Danubius International Conferences, 7th International Conference The Danube - Axis of European Identity

Germans and Jews of Bessarabia : two Fates, two Tragedies

Liliya Tsyganenko
Last modified: 2017-06-07


In 1814 31 German families from the Duchy of Warsaw were permitted to settle in Budjak. From 1814 till 1842 about 9 thousand Germans moved to Bessarabia; they arrived not only from the Duchy of Warsaw, but also from Pfalz, Bavaria and Switzerland. Most of them came from Wrttemberg. The history of Bessarabian Germans is an example of a difficult, somewhat tragic fate of the German national minority in South-Eastern Europe. 

First Jews settled down on the Bessarabian land in the end of  XIV century. In early XVI century mass resettlement from German and Poland starts. By the end of XVIII century Jews lived in almost all cities and in many villages of Bessarabia, and at the beginning of XIX century their amount on this territory was about 5000 families (more than 20 thousand people). Almost a hundred years of humiliations and tragedies of the Jewish people in the Bessarabian land made a major part of the representatives of this ethnic group to immigrate abroad.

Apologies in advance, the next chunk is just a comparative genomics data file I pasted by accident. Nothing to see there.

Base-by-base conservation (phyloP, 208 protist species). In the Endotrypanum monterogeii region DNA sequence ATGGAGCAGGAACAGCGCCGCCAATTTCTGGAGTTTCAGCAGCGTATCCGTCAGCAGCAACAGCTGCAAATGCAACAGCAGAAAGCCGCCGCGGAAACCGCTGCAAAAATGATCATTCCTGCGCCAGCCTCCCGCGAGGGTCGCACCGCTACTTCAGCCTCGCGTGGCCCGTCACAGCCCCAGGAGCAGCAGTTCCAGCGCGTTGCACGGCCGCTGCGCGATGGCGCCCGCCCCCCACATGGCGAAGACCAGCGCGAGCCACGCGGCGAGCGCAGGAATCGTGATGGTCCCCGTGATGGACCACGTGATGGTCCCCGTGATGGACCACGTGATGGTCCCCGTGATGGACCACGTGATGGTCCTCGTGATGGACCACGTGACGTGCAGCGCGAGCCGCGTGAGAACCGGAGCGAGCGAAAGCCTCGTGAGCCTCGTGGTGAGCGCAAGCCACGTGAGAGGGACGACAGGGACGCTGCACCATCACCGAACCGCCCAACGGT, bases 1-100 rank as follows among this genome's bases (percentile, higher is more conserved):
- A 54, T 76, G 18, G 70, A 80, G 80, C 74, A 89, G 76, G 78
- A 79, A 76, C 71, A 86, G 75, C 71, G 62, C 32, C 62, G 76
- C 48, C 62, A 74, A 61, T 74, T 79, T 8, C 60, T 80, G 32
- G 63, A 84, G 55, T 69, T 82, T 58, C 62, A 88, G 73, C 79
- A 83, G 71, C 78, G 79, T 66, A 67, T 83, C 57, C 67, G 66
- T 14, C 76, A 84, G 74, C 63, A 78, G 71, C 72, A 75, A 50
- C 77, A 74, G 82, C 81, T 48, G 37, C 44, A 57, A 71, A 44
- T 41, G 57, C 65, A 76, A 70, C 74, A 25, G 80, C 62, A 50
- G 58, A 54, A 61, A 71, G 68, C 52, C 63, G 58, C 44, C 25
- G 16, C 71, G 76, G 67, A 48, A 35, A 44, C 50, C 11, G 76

Two nations – Germans and Jews, they are so different and so alike. Bessarabia became the second motherland for them. They were developing there, saving their cultural and ethnic traditions, their individuality and their language. Despite the history of Bessarabian Germans and Jews contains many tragic events, modern generation of Bessarabian immigrants gladly recall about their ancestors’  motherland, aiming to visit it and acquaint their children and grandchildren with original and colourful world of Bessarabia.